Government supports developing radio frequency identification technology
The Secretary for Commerce and Economic Development, Mrs Rita Lau, said today (October 9) that with the clear objective of making Hong Kong a regional hub of innovation and technology, the Government had been working consistently to promote the development of technology in areas where Hong Kong had a competitive edge. @@
Officiating at the opening ceremony of the Hong Kong Radio Frequency Identification Centre (Supply Chain Innovation Centre) at Hong Kong Science Park, Mrs Lau said one of those technology areas was radio frequency identification (RFID), which was often regarded as the next emerging technology after the Internet and could have even greater direct impact on daily and business life. @@
Mrs Lau said, "RFID technology can be applied throughout the business process from material sourcing to after-sale services. Indeed, there are so many innovative ways to apply this technology to various aspects of our life such as health care, transportation, food safety and shipping.
"The Government has been a staunch supporter of the development of RFID technology in Hong Kong. It is one of the top research areas for our Hong Kong Research and Development (R&D) Centre for Logistics and Supply Chain Management Enabling Technologies," she added.
From 2004 to 2007, the Government's Innovation and Technology Fund provided financial support for a total of 17 RFID-related projects amounting to some $108 million, covering areas such as improvement in RFID tagging and embedding technology, application of RFID technology in food safety, enhancement of privacy protection and communication security, and development of a real-time manufacturing shop-floor information infrastructure. @
"We are in Hong Kong exploring new uses for this technology every day, "Mrs Lau said. "Despite the many technological and practical constraints, Hong Kong has established itself in the past decade as a leader in the development of RFID technology and its applications." @
Citing successful examples of RFID applications in Hong Kong, Mrs Lau noted that the Hong Kong International Airport was the world's first airport to fully utilise the technology to ensure the efficient flow of passengers and cargo. And the Octopus card, one of the world's earliest RFID-enabled payment solutions, won the Chairman's Award of the World Information Technology and Services Alliance's Global IT Excellence Award in 2006, and the approach has been emulated in the Oyster card in London. @@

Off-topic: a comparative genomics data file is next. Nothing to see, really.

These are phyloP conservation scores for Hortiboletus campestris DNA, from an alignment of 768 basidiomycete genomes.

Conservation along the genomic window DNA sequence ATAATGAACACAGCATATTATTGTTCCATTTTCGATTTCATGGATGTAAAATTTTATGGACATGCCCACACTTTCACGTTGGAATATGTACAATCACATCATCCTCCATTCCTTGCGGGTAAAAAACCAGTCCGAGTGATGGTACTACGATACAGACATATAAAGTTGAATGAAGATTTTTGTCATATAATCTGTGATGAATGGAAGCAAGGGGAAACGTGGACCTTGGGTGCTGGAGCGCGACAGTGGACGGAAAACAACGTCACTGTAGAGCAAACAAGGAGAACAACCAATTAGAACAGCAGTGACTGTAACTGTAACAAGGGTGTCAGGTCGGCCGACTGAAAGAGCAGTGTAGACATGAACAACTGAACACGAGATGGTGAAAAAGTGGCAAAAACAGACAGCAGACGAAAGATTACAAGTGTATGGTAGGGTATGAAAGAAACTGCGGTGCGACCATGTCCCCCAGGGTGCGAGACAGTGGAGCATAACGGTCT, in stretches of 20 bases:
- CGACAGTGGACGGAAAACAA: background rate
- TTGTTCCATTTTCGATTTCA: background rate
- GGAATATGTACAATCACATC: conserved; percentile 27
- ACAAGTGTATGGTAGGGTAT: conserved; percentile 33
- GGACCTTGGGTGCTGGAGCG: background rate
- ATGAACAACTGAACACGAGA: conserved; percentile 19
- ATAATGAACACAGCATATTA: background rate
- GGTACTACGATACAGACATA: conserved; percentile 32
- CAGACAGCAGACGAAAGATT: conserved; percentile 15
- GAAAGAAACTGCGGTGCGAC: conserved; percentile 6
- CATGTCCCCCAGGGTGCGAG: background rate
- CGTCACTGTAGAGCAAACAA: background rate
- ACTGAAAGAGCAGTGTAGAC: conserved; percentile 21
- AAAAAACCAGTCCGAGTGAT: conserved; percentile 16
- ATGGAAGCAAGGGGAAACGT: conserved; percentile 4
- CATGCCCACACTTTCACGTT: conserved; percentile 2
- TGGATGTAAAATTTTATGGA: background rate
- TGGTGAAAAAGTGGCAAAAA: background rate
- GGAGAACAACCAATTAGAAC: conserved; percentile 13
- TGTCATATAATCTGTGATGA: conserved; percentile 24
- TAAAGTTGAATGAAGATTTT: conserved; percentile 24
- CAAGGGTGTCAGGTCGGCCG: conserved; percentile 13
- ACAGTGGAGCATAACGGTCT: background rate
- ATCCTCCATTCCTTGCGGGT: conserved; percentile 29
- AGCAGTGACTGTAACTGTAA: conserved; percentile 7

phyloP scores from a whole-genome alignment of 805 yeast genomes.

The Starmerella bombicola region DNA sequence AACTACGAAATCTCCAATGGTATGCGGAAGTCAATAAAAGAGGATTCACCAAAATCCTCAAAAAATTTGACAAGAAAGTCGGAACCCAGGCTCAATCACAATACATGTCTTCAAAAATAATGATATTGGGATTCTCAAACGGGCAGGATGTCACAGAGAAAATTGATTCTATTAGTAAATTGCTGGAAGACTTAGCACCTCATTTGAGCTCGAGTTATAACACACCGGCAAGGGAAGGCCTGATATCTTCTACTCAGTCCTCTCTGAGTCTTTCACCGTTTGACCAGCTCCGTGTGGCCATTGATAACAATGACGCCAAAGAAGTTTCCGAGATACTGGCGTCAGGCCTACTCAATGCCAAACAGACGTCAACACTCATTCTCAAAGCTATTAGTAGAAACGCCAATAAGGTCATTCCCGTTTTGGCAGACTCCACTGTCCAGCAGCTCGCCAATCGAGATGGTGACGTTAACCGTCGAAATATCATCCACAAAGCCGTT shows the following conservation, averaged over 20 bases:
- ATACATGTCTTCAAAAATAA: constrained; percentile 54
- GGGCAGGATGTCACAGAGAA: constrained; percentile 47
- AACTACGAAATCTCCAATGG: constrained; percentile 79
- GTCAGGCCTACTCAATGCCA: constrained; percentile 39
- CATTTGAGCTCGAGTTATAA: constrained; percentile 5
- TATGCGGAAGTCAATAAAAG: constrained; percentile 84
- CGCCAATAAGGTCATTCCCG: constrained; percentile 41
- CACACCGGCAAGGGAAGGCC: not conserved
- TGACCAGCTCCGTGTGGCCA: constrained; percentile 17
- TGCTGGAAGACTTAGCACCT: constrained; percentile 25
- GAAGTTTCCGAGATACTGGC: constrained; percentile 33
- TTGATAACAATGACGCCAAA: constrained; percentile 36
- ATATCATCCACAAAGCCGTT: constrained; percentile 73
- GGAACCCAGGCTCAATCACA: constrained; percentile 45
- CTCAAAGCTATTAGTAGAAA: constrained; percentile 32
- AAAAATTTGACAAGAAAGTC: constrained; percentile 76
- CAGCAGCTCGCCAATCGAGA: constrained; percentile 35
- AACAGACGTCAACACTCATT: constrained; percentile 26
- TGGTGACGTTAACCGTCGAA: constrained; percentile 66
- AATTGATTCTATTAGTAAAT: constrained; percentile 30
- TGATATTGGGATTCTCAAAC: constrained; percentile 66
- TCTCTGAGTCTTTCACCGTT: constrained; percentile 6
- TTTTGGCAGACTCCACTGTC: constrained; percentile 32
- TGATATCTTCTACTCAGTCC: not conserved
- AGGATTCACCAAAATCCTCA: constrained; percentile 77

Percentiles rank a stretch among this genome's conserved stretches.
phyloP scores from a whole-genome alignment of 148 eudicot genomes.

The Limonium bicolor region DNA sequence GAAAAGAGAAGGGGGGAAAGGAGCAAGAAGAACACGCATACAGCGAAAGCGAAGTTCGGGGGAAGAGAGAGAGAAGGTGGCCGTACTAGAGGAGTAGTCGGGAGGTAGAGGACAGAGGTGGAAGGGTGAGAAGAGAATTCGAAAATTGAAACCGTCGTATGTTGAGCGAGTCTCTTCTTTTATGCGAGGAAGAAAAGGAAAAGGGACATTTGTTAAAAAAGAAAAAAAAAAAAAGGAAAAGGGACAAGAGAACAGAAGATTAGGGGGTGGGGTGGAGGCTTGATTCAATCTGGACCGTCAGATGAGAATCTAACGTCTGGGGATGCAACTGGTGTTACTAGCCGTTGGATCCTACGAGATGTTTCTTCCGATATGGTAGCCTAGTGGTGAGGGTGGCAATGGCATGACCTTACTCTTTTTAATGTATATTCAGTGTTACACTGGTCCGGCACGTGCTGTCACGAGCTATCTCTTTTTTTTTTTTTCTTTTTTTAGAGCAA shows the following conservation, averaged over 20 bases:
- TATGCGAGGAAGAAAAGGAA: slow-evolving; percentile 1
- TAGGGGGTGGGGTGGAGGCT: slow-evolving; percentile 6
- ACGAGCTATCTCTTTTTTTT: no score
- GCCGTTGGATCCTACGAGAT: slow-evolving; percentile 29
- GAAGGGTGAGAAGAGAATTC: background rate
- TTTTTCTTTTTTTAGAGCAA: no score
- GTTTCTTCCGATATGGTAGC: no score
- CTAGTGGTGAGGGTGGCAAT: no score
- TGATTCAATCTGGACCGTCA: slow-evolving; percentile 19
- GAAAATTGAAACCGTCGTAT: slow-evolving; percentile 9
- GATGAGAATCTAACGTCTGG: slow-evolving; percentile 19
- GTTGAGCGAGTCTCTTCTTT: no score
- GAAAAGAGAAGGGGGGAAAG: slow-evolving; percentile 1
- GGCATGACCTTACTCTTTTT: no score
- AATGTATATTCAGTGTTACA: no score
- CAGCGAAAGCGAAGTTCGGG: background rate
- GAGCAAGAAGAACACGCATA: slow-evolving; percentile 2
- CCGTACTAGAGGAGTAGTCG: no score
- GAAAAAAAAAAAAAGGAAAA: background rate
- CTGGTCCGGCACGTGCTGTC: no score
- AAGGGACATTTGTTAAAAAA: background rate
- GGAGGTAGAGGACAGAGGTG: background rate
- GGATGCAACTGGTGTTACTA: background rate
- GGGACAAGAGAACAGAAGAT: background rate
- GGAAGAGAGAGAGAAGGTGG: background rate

Noting that RFID could also be used for specific operational needs, she said that a tenant at the Science Park had successfully worked out a mobile RFID solution for jewellery management systems. Its high performance RFID reader can capture more than 100 tags simultaneously, facilitating stock-taking and management.
"The Hong Kong RFID Centre (SCIC) that opened today is yet another initiative to promote the development of RFID," Mrs Lau said.
Occupying an area of 4,500 square feet, the Hong Kong RFID Centre (SCIC) is the largest of its type in the Asia Pacific Region. It aims to encourage the business, industry and technology sectors to showcase their capabilities and explore further opportunities for development. It also demonstrates to the public the many possible applications of the technology, to enhance their awareness and understanding of the next generation of RFID technology and its significance to the future economic and social development of Hong Kong. @@
After the opening ceremony, Mrs Lau toured the manufacturing, logistics and consumer zones of the centre to see how RFID technology could enhance people's daily lives locally and globally.
Also attending the opening ceremony were Commissioner for Innovation and Technology, Mr Eddy Chan, Chief Executive Officer, Hong Kong Science and Technology Parks Corporation, Mr Anthony Tan, and Chairman, GS1 Hong Kong, Mr Philippe Giard.
Thursday, October 9, 2008